Most of my life I have held an interest in politics. As a teenager, I went to a Young Republican meeting in my hometown in rural Missouri. I attended Boys State, where teenagers set up and run a mock government, ran for office, and got the most votes in my party for anyone running for the Fake Supreme Court.
I have simultaneously also been politically apathetic. As a Christian, I always thought the Church should bring about the change we need to see in society. I spent a ton of time trying to improve my community, but outside the realm of politics. In fact, I’m now a little embarrassed to say, I did not vote in any election in my adult life until the last one.
Increased polarization, harmful rhetoric, and the pivotal presidency of Donald Trump got me off the bench. Not only did I decide to participate by voting, I also decided to participate by running for something. But by the time I filed I could only register as a write-in candidate. I chose to do so as an independent, still nobly hovering above partisanship I so often critiqued. But I only had seven weeks and about $2,000. Needless to say, my guerilla campaign didn’t go very far.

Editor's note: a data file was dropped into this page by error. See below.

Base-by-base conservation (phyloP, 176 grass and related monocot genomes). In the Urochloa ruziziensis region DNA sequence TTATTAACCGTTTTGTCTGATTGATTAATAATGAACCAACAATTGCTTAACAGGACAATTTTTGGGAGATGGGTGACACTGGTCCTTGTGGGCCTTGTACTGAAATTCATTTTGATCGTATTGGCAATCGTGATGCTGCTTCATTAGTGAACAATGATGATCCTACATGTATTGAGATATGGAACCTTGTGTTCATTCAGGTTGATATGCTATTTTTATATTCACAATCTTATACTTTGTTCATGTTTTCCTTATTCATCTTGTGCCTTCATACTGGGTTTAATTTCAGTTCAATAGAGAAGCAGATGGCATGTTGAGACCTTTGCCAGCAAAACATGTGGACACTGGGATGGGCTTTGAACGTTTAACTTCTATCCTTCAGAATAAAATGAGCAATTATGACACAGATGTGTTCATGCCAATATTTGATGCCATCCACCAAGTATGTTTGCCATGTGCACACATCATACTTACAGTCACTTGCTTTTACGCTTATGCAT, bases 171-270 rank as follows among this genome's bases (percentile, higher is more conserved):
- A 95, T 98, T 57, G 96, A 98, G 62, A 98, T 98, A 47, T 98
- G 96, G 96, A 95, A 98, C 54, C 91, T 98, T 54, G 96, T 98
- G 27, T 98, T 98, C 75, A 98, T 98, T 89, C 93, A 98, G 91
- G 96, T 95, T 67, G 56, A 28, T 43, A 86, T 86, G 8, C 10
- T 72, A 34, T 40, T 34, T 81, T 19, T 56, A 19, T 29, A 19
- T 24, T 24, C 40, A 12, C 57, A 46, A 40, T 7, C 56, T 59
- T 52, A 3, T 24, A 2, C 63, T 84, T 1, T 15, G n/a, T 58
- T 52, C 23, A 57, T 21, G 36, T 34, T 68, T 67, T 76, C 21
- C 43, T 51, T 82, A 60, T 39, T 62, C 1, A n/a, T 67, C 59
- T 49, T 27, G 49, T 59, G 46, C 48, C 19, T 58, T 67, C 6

That’s not to say it did not make an impact.
What it did do was teach me a lot. And it convinced me that I may want to make another attempt some day — a more legitimate, thought out attempt. Above all, it was clear that if I wanted to truly compete I would have to align myself with one of the two major parties. There is just no way to win without doing so — and you can’t make the kind of impact I want to make if you don’t win.
So I started doing my research, talked to folks I knew in both parties, shared my policy positions with people who studied such things, and landed on the realization that I am a Democrat. One of my advisors sort of chuckled at me when I suggested that maybe there was a path for someone like me in the Republican party. “You might be able to align yourself as an independent, but dude — you’re a Democrat.”